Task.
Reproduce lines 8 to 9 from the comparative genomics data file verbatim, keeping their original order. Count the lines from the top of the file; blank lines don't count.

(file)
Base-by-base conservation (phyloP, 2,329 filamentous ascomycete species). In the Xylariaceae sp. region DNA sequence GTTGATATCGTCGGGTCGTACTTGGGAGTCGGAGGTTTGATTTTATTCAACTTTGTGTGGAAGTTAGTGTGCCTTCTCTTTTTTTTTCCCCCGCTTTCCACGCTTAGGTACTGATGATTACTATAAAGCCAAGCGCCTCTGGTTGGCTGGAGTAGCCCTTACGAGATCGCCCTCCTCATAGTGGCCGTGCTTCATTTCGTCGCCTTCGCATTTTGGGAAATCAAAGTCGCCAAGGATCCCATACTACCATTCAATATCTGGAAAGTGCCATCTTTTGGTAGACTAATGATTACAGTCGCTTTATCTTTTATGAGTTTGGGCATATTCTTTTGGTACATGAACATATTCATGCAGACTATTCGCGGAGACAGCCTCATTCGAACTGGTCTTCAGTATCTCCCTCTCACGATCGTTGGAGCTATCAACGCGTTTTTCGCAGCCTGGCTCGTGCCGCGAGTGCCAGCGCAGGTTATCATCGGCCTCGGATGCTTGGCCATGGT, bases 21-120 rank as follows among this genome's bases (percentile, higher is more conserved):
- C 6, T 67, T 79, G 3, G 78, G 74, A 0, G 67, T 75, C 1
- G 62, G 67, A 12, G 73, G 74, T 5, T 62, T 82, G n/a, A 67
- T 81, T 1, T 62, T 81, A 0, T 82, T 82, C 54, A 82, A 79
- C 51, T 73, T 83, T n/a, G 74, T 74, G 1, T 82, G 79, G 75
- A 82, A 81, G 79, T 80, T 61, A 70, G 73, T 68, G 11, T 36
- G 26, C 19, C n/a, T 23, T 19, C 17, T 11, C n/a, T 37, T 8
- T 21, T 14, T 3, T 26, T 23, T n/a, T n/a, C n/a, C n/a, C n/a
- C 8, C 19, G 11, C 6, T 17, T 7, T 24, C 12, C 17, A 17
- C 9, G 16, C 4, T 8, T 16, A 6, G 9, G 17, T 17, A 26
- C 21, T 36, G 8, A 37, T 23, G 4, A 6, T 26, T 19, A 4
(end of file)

- T 21, T 14, T 3, T 26, T 23, T n/a, T n/a, C n/a, C n/a, C n/a
- C 8, C 19, G 11, C 6, T 17, T 7, T 24, C 12, C 17, A 17